Maternal exposure to famine, influenza in the 2nd trimester of pregnancy, and Rh incompatibility in a second or subsequent pregnancy are associated with an increased risk of schizophrenia in offspring.
Although many clinical and experimental vulnerability markers have been proposed, none is ubiquitous. Psychophysiologically, deficits in information processing, attention, and sensory inhibition may be markers for vulnerability. Psychologically and behaviorally, vulnerability may be reflected by impaired social competence, cognitive disorganization or perceptual distortion, a diminished capacity to experience pleasure, and other general coping deficiencies. Such traits, particularly when severe, may impair social, academic, and vocational functioning among vulnerable persons before onset of schizophrenia symptoms. These premorbid disabilities often limit functional recovery once the disorder is established.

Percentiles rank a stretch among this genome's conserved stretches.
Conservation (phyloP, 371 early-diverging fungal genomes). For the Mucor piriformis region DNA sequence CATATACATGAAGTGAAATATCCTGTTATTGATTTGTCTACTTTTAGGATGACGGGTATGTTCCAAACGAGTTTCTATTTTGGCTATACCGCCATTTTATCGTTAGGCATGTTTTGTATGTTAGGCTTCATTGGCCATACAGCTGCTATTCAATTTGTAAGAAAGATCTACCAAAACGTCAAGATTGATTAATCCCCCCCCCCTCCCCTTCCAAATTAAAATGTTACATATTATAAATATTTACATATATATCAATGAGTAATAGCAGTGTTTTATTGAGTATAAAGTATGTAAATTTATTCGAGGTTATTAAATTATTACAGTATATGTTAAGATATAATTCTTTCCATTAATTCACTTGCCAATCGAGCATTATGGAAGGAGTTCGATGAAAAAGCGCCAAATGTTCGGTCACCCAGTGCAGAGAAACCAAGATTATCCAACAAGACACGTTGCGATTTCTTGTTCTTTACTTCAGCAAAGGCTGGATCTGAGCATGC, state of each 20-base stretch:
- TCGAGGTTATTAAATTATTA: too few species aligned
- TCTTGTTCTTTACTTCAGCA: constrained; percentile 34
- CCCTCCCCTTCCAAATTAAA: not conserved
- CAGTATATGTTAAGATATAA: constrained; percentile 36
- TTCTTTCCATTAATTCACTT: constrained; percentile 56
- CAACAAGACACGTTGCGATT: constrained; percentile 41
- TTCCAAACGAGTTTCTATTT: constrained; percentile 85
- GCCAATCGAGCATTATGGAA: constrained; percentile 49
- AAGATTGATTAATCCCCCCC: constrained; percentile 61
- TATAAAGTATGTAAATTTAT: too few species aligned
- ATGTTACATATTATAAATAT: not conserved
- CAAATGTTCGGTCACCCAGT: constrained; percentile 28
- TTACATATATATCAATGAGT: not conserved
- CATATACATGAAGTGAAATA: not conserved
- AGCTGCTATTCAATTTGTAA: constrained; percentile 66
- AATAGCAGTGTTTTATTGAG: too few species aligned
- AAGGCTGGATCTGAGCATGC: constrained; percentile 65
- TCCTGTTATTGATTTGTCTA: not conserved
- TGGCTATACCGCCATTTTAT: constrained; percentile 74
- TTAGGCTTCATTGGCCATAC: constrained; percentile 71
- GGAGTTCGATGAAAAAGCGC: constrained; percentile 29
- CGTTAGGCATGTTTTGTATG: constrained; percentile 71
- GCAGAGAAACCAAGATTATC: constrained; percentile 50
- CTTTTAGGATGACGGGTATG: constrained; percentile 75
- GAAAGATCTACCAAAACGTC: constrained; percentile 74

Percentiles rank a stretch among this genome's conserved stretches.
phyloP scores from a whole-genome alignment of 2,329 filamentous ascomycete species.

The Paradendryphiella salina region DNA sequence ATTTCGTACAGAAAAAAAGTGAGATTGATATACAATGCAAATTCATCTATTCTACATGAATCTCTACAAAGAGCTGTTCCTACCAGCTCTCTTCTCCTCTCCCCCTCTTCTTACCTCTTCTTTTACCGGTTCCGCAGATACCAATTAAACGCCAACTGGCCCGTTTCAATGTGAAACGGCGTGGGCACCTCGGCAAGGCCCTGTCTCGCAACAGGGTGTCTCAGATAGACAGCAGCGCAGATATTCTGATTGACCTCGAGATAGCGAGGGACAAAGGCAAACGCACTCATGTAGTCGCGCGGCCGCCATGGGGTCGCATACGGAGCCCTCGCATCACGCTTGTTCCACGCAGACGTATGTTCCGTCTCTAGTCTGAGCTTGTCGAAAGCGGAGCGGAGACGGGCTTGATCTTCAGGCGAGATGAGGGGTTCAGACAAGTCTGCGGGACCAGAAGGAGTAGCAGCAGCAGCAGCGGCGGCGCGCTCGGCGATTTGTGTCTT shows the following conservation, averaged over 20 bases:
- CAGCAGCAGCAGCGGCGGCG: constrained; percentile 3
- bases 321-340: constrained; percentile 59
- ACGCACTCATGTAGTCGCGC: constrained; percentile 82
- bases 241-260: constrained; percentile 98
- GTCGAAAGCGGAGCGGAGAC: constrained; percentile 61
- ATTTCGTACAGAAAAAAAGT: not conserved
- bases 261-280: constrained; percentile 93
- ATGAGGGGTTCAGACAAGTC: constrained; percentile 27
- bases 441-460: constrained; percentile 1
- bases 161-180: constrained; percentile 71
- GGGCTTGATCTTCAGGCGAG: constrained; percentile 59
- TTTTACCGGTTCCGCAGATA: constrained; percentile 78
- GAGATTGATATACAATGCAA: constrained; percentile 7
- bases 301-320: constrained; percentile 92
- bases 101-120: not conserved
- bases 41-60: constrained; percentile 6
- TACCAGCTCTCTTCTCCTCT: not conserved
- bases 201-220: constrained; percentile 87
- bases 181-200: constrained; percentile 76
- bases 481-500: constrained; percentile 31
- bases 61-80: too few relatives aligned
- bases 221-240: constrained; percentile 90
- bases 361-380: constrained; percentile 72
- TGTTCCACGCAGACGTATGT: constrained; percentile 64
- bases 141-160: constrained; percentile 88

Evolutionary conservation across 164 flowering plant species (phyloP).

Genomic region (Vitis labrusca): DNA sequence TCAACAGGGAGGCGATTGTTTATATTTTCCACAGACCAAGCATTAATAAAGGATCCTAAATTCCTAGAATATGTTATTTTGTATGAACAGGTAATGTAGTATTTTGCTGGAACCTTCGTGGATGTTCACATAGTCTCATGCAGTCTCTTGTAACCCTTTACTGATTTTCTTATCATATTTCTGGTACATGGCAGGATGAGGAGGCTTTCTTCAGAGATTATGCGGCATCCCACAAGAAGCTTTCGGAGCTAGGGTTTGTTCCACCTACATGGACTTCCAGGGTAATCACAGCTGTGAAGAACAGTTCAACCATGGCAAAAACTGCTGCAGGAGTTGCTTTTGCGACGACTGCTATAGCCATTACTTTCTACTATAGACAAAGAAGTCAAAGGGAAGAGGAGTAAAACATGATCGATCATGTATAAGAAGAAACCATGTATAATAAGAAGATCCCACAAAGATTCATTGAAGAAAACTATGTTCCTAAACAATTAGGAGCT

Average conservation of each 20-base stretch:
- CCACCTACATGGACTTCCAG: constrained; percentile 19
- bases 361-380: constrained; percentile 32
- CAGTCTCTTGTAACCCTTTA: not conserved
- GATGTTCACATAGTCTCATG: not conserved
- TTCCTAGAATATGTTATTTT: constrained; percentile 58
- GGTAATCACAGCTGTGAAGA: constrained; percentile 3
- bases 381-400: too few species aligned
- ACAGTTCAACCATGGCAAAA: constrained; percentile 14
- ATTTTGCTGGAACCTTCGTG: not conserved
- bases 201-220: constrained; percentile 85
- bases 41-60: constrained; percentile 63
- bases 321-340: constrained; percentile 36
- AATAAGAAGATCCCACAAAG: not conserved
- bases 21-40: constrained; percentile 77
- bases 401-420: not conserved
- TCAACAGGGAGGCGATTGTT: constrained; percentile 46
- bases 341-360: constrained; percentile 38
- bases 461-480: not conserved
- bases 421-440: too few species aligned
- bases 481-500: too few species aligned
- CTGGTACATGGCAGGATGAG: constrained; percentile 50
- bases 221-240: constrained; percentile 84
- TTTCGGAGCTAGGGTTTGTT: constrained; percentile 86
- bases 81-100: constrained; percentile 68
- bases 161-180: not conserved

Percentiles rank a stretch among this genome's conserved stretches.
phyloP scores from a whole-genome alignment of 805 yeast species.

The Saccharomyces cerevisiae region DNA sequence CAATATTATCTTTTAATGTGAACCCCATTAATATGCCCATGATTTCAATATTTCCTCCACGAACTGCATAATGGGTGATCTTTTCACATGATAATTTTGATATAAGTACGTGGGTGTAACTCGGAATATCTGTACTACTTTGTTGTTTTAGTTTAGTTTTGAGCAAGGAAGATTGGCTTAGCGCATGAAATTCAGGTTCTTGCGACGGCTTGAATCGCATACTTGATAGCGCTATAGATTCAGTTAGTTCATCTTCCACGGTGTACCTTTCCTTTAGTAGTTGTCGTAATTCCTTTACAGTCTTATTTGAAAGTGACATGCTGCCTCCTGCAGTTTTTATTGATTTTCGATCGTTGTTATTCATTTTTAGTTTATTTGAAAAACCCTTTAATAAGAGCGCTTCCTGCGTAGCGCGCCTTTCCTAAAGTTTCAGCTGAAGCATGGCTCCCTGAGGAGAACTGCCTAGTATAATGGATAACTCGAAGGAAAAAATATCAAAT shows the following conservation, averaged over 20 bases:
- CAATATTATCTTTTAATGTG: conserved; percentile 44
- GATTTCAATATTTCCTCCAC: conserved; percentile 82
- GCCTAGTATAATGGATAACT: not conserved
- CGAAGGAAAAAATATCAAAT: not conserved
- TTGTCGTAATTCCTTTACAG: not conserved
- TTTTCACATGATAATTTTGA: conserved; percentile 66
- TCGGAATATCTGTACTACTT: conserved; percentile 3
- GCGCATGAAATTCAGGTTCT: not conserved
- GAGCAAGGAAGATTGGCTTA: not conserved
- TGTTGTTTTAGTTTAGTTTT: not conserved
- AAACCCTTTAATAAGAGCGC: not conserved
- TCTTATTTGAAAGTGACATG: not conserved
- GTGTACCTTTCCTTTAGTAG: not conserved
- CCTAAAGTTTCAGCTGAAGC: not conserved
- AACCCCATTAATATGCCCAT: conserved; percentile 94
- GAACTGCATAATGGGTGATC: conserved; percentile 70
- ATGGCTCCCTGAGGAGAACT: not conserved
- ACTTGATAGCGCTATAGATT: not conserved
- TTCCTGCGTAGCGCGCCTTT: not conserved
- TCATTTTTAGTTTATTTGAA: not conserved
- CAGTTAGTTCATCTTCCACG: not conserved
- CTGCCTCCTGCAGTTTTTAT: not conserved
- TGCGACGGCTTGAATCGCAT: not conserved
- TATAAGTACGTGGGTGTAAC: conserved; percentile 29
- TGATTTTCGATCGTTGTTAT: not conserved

Although most persons with schizophrenia do not have a family history of it, genetic factors have been implicated. Persons who have a first-degree relative with schizophrenia have about a 15% risk of developing the disorder, compared with a 1% risk among the general population. A monozygotic twin whose co-twin has schizophrenia has a > 50% probability of developing it. Sensitive neurologic and neuropsychiatric tests often indicate that aberrant smooth-pursuit eye tracking, impaired performance on tests of cognition and attention, and deficient sensory gating occur more commonly among patients with schizophrenia than among the general population. These psychophysiologic markers also occur among first-degree relatives of persons with schizophrenia and may indicate vulnerability before overt onset of illness.